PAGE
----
Harbin: The Harmony of Diversity
Located in Northeast China, Harbin(哈尔滨 Hā’ěrbīn) is called ‘the bright pearl on the bridge of Eurasia land’ or ‘the pearl on the swan’s neck’. With its long winter and snow and ice-related activities, it is also known as the ‘Ice City’; and its architecture conjures up the names ‘Oriental Moscow’ or ‘Oriental Paris’. Harbin has earned all of these names, not least because the city perfectly integrates the Orient and the Occident, the classic and the modern, calmness and vitality.
The name Harbin sounds more foreign rather than Chinese: it comes from the Manchu (满 族 Măn Zú) word for ‘flat’. The first signs of human activity in the area appeared 22,000 years ago, and the history of the city can be traced back to 800 years ago when the Jin Dynasty (金朝 1115-1234) was established, later followed by the Qing Dynasty (清朝 1644-1911). Today, 47 ethnic minorities live in the city, of which the Manchu population is the largest group. Harbin was the birthplace of ethnic minorities, but later it turned out to be location with the largest Han (汉) majority. Integrating different ethnical cultures, Harbin formed its own unique characteristics. The city’s character was reinforced by Russia’s construction of the Middle East Railway junction centre in late 19th century, which facilitated relatively large-scale immigration: more than 160,000 foreigners from 33 countries moved to Harbin, promoting the development of a market-oriented economy and diverse city culture.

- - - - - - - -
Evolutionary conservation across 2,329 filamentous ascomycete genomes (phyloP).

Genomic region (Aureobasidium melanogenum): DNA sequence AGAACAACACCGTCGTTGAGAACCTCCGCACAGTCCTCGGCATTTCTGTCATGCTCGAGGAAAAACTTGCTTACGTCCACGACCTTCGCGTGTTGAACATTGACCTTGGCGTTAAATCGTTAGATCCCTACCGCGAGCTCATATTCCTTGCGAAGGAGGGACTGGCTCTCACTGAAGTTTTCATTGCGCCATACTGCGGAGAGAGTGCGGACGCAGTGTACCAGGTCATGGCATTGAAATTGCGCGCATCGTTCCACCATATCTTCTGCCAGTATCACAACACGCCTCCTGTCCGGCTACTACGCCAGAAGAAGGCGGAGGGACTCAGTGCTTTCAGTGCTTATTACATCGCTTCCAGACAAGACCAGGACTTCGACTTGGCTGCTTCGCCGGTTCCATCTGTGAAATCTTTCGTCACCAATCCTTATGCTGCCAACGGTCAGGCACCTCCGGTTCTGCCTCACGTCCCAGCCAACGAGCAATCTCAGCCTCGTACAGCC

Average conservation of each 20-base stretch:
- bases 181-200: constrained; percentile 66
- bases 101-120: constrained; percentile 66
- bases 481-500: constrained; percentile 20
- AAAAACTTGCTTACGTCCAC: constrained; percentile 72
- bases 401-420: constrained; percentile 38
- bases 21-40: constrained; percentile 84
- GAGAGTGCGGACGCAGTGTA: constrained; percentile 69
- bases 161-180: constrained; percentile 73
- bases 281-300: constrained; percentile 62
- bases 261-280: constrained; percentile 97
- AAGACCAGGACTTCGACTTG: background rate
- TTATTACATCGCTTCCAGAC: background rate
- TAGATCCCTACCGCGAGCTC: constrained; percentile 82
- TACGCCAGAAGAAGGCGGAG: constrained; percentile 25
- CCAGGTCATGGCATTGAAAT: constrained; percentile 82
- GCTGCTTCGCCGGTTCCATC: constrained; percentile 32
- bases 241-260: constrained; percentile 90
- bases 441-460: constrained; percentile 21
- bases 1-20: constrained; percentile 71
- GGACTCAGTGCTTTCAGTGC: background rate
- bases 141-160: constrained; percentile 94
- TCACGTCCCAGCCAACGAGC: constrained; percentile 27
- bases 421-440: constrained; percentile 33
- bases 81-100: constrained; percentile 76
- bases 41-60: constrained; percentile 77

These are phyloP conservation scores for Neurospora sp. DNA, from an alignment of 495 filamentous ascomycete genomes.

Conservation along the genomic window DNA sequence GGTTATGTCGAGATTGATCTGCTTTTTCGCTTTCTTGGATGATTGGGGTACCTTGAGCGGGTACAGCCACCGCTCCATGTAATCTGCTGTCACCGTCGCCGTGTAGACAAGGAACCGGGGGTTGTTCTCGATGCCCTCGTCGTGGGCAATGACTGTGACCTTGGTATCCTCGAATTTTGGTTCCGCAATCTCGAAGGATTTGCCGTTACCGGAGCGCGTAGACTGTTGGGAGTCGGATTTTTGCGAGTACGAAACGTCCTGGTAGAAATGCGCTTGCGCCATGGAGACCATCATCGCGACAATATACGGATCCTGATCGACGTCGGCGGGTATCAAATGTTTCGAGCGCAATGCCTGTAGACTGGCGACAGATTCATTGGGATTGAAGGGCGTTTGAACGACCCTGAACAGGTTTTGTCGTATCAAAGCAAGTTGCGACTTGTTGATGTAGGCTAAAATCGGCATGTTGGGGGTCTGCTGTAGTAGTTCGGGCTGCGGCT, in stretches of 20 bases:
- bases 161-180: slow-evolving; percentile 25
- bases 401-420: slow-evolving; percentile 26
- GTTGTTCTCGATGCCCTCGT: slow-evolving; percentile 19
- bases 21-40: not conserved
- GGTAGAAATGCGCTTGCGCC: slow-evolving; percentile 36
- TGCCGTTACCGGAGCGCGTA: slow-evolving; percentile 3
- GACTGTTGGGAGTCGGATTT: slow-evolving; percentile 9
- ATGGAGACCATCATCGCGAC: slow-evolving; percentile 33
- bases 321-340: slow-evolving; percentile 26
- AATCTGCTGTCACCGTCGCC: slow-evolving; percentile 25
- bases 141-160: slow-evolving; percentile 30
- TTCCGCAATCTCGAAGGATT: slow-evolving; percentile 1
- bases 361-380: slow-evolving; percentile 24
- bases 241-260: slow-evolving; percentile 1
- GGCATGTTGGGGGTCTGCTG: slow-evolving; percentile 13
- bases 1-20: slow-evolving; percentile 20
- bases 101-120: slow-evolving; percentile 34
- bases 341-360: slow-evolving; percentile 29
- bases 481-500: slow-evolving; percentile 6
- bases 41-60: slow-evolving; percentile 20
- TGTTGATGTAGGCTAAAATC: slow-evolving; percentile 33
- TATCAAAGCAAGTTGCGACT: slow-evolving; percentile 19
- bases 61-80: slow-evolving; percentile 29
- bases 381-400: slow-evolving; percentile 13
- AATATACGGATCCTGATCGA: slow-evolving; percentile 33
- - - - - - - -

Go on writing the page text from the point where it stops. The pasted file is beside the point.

Harbin created its unique and exotic cityscape through assimilating external culture, and through its vivid representation of being a ‘united nation of religions’. Travelling through the city, the visitor can expect to see the Orthodox Eastern Saint-Sophia Church (圣·索菲亚大教堂) in the Dao Li District (道里区 Dàolǐ Qū), the Chinese monastery Ji Le Temple (极乐寺), a Christian Church and a Harbin Confucian Temple in the Nan Gang District (南岗区 Nángăng Qū), and a Harbin Great Mosque in the Dao Wai District (道外区 Dàowài Qū). These religious institutions not only present the distinctive architecture of Baroque, Byzantine, Gothic, classical Chinese and Muslim buildings; but these building are also the very expression of these very diverse religious cultures. Buddhism was introduced in Harbin during the Jin Xi Zong period (金熙宗 1119-1150); Taoism spread through Harbin about 800 years ago; Islam appeared in the Qing Qian Long time (乾隆 1711-1799); Christianity came in the mid- 19th and Catholicism in the late 19th century; and lastly Orthodoxy was introduced in Harbin in the early 20th century. Harbin and its residents hold very tolerant views of different religions; there is little evidence of conflict along religious lines in the city.